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Cost of hiring locum doctors soars to more than £1m at Wirral Hospital
A NATIONAL shortage of Accident and Emergency specialists coupled with an increase in patients has seen Arrowe Park Hospital spending more than £1m hiring locum doctors.
Figures obtained by Labour under Freedom of Information law show the cost of paying locums to plug the gaps in A&E units in the North West has increased by 88.6% in three years.
At Wirral Hospital, theamount spent on locums has tripled within that time - from £382,839 to £1,167,628.
This also includes accident and emergency medical agency spend.
A locum can earn £1,500 a shift, more than four times what it would cost to employ a permanent doctor in the same role.
A Wirral Hospital Trust spokesman said: “We aim to keep the use of locum professionals to a minimum.
“Like all acute hospital trusts, our Accident and Emergency services have seen a significant increase in the number of patients attending our emergency department and we are also treating patients who are sicker and require more complex and timely health care needs.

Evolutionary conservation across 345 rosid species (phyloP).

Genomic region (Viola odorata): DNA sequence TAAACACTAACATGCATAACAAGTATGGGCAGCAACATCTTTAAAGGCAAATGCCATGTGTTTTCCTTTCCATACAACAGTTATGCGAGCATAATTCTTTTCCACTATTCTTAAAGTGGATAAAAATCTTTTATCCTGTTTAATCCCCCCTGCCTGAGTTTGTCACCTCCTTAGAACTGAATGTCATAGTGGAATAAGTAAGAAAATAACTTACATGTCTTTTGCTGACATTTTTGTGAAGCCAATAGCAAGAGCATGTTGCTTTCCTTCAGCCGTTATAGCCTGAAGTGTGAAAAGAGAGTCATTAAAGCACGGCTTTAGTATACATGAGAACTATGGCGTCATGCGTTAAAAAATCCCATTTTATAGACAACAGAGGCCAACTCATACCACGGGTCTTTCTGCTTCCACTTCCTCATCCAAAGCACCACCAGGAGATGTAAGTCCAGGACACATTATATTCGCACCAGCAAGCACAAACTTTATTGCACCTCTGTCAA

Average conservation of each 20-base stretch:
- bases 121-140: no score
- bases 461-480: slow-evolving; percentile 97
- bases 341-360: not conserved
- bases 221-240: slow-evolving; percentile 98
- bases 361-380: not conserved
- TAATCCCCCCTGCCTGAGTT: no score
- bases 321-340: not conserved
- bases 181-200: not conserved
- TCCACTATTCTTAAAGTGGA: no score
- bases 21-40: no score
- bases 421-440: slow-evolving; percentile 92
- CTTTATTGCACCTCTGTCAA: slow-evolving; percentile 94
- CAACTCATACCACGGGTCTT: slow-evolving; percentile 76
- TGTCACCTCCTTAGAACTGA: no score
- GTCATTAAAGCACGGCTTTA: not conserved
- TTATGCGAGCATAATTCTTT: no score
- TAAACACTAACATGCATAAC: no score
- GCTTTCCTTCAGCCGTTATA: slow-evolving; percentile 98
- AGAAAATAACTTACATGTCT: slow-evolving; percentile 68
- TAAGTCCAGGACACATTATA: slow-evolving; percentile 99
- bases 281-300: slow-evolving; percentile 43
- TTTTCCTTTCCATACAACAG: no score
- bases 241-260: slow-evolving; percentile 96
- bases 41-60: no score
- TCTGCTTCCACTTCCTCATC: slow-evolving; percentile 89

“This is combined with what is a national shortage of accident and emergency doctors.
“To meet this growing requirement, this trust does call on the skills and availability of locums as and when the need arises.”
Doctors groups have described the situation of “absurd” and damaging to morale, while politicians have dubbed the situation a “matter of real concern”.
Margaret Greenwood, Labour party candidate for Wirral West, said: “The increased amount spent on locum doctors at Arrowe Park Accident and Emergency is a matter of real concern.
“Hospital budgets are stretched and this money would be much better spent on permanent staff.
“Patients are paying the price for David Cameron’s mismanagement of the NHS.
“We are witnessing a crisis in accident and emergency.”
But health minister Dan Poulter told the BBC Radio 4 Today programme: “There has been for many years a problem. It was first flagged up in 2004 under the previous Government, about recruiting doctors into accident and emergency.
“It takes six years to train Accident and Emergency doctors so this well pre-dates the current Government.
“The good news is there are now more permanent doctors than there were before 2010. We have seen a 20% increase in the number of consultants and there are 352 more doctors working in accident and emergency.”
Labour received data from 108 trusts - three-quarters of the ones that run A&E units.
It covered all grades of doctors and suggested these temporary staff were now being employed for nearly one-in-ten consultant shifts and up to one-in-six for more junior posts.
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